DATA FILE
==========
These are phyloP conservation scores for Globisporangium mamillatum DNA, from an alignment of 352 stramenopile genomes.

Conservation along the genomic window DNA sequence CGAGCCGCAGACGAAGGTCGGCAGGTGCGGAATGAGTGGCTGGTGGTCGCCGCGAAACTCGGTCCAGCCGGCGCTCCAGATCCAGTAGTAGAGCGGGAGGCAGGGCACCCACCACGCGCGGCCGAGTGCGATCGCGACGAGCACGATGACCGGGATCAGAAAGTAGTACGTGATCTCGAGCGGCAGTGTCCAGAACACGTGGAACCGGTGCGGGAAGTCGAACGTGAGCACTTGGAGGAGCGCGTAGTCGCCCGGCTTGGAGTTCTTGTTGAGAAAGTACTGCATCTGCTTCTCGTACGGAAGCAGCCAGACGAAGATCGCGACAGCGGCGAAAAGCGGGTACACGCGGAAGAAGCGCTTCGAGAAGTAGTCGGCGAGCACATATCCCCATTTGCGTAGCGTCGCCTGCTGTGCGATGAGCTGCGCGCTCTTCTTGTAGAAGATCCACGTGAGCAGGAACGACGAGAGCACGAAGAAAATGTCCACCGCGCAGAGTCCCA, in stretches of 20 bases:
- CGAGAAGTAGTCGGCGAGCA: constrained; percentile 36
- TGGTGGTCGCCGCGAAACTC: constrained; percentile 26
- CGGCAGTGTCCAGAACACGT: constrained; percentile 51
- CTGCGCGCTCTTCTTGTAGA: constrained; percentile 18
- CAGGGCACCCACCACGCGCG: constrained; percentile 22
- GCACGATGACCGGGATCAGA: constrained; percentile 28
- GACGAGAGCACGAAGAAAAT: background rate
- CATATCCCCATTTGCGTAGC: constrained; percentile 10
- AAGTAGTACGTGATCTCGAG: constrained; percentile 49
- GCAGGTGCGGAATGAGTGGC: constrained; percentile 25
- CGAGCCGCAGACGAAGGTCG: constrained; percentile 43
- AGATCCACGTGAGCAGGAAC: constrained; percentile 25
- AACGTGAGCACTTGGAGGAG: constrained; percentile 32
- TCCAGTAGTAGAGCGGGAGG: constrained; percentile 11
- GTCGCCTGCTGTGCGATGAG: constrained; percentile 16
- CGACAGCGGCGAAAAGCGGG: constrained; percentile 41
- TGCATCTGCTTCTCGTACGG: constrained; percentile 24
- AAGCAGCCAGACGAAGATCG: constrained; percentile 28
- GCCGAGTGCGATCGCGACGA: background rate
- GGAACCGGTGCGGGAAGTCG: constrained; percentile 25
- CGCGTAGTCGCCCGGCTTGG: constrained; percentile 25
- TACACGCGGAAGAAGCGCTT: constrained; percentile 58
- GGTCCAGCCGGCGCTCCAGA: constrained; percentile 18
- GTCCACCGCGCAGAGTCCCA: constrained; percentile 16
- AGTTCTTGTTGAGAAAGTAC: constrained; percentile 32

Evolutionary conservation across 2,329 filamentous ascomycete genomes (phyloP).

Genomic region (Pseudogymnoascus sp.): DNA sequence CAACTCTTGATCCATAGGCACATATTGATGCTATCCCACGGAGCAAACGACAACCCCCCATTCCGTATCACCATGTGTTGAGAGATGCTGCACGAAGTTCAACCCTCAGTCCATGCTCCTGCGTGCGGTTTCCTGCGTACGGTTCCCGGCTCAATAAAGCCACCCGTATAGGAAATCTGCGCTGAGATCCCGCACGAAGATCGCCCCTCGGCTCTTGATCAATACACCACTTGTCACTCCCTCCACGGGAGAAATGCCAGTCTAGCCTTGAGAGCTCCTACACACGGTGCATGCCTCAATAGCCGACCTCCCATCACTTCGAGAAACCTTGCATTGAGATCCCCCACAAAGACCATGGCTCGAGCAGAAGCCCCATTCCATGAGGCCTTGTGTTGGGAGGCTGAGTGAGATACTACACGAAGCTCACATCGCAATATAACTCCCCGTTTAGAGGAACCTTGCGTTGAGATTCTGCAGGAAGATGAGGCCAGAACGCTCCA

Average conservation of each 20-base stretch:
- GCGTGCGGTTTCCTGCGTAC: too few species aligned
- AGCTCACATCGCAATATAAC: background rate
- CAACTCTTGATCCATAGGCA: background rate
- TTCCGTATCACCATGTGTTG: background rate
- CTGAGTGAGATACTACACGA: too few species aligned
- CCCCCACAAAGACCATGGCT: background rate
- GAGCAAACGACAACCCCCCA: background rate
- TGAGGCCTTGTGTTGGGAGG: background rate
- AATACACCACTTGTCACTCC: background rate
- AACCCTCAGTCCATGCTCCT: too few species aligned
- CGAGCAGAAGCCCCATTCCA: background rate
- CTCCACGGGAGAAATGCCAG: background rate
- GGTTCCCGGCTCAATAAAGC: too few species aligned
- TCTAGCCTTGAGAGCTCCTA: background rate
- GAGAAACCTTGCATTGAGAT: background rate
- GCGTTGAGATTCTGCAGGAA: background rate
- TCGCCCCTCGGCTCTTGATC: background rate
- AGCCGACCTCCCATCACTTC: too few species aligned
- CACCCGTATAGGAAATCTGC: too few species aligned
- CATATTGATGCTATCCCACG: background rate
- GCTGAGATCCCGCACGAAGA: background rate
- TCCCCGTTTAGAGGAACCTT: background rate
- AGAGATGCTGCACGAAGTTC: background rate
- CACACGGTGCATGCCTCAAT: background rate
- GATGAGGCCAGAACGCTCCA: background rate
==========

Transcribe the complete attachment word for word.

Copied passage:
These are phyloP conservation scores for Globisporangium mamillatum DNA, from an alignment of 352 stramenopile genomes.

Conservation along the genomic window DNA sequence CGAGCCGCAGACGAAGGTCGGCAGGTGCGGAATGAGTGGCTGGTGGTCGCCGCGAAACTCGGTCCAGCCGGCGCTCCAGATCCAGTAGTAGAGCGGGAGGCAGGGCACCCACCACGCGCGGCCGAGTGCGATCGCGACGAGCACGATGACCGGGATCAGAAAGTAGTACGTGATCTCGAGCGGCAGTGTCCAGAACACGTGGAACCGGTGCGGGAAGTCGAACGTGAGCACTTGGAGGAGCGCGTAGTCGCCCGGCTTGGAGTTCTTGTTGAGAAAGTACTGCATCTGCTTCTCGTACGGAAGCAGCCAGACGAAGATCGCGACAGCGGCGAAAAGCGGGTACACGCGGAAGAAGCGCTTCGAGAAGTAGTCGGCGAGCACATATCCCCATTTGCGTAGCGTCGCCTGCTGTGCGATGAGCTGCGCGCTCTTCTTGTAGAAGATCCACGTGAGCAGGAACGACGAGAGCACGAAGAAAATGTCCACCGCGCAGAGTCCCA, in stretches of 20 bases:
- CGAGAAGTAGTCGGCGAGCA: constrained; percentile 36
- TGGTGGTCGCCGCGAAACTC: constrained; percentile 26
- CGGCAGTGTCCAGAACACGT: constrained; percentile 51
- CTGCGCGCTCTTCTTGTAGA: constrained; percentile 18
- CAGGGCACCCACCACGCGCG: constrained; percentile 22
- GCACGATGACCGGGATCAGA: constrained; percentile 28
- GACGAGAGCACGAAGAAAAT: background rate
- CATATCCCCATTTGCGTAGC: constrained; percentile 10
- AAGTAGTACGTGATCTCGAG: constrained; percentile 49
- GCAGGTGCGGAATGAGTGGC: constrained; percentile 25
- CGAGCCGCAGACGAAGGTCG: constrained; percentile 43
- AGATCCACGTGAGCAGGAAC: constrained; percentile 25
- AACGTGAGCACTTGGAGGAG: constrained; percentile 32
- TCCAGTAGTAGAGCGGGAGG: constrained; percentile 11
- GTCGCCTGCTGTGCGATGAG: constrained; percentile 16
- CGACAGCGGCGAAAAGCGGG: constrained; percentile 41
- TGCATCTGCTTCTCGTACGG: constrained; percentile 24
- AAGCAGCCAGACGAAGATCG: constrained; percentile 28
- GCCGAGTGCGATCGCGACGA: background rate
- GGAACCGGTGCGGGAAGTCG: constrained; percentile 25
- CGCGTAGTCGCCCGGCTTGG: constrained; percentile 25
- TACACGCGGAAGAAGCGCTT: constrained; percentile 58
- GGTCCAGCCGGCGCTCCAGA: constrained; percentile 18
- GTCCACCGCGCAGAGTCCCA: constrained; percentile 16
- AGTTCTTGTTGAGAAAGTAC: constrained; percentile 32

Evolutionary conservation across 2,329 filamentous ascomycete genomes (phyloP).

Genomic region (Pseudogymnoascus sp.): DNA sequence CAACTCTTGATCCATAGGCACATATTGATGCTATCCCACGGAGCAAACGACAACCCCCCATTCCGTATCACCATGTGTTGAGAGATGCTGCACGAAGTTCAACCCTCAGTCCATGCTCCTGCGTGCGGTTTCCTGCGTACGGTTCCCGGCTCAATAAAGCCACCCGTATAGGAAATCTGCGCTGAGATCCCGCACGAAGATCGCCCCTCGGCTCTTGATCAATACACCACTTGTCACTCCCTCCACGGGAGAAATGCCAGTCTAGCCTTGAGAGCTCCTACACACGGTGCATGCCTCAATAGCCGACCTCCCATCACTTCGAGAAACCTTGCATTGAGATCCCCCACAAAGACCATGGCTCGAGCAGAAGCCCCATTCCATGAGGCCTTGTGTTGGGAGGCTGAGTGAGATACTACACGAAGCTCACATCGCAATATAACTCCCCGTTTAGAGGAACCTTGCGTTGAGATTCTGCAGGAAGATGAGGCCAGAACGCTCCA

Average conservation of each 20-base stretch:
- GCGTGCGGTTTCCTGCGTAC: too few species aligned
- AGCTCACATCGCAATATAAC: background rate
- CAACTCTTGATCCATAGGCA: background rate
- TTCCGTATCACCATGTGTTG: background rate
- CTGAGTGAGATACTACACGA: too few species aligned
- CCCCCACAAAGACCATGGCT: background rate
- GAGCAAACGACAACCCCCCA: background rate
- TGAGGCCTTGTGTTGGGAGG: background rate
- AATACACCACTTGTCACTCC: background rate
- AACCCTCAGTCCATGCTCCT: too few species aligned
- CGAGCAGAAGCCCCATTCCA: background rate
- CTCCACGGGAGAAATGCCAG: background rate
- GGTTCCCGGCTCAATAAAGC: too few species aligned
- TCTAGCCTTGAGAGCTCCTA: background rate
- GAGAAACCTTGCATTGAGAT: background rate
- GCGTTGAGATTCTGCAGGAA: background rate
- TCGCCCCTCGGCTCTTGATC: background rate
- AGCCGACCTCCCATCACTTC: too few species aligned
- CACCCGTATAGGAAATCTGC: too few species aligned
- CATATTGATGCTATCCCACG: background rate
- GCTGAGATCCCGCACGAAGA: background rate
- TCCCCGTTTAGAGGAACCTT: background rate
- AGAGATGCTGCACGAAGTTC: background rate
- CACACGGTGCATGCCTCAAT: background rate
- GATGAGGCCAGAACGCTCCA: background rate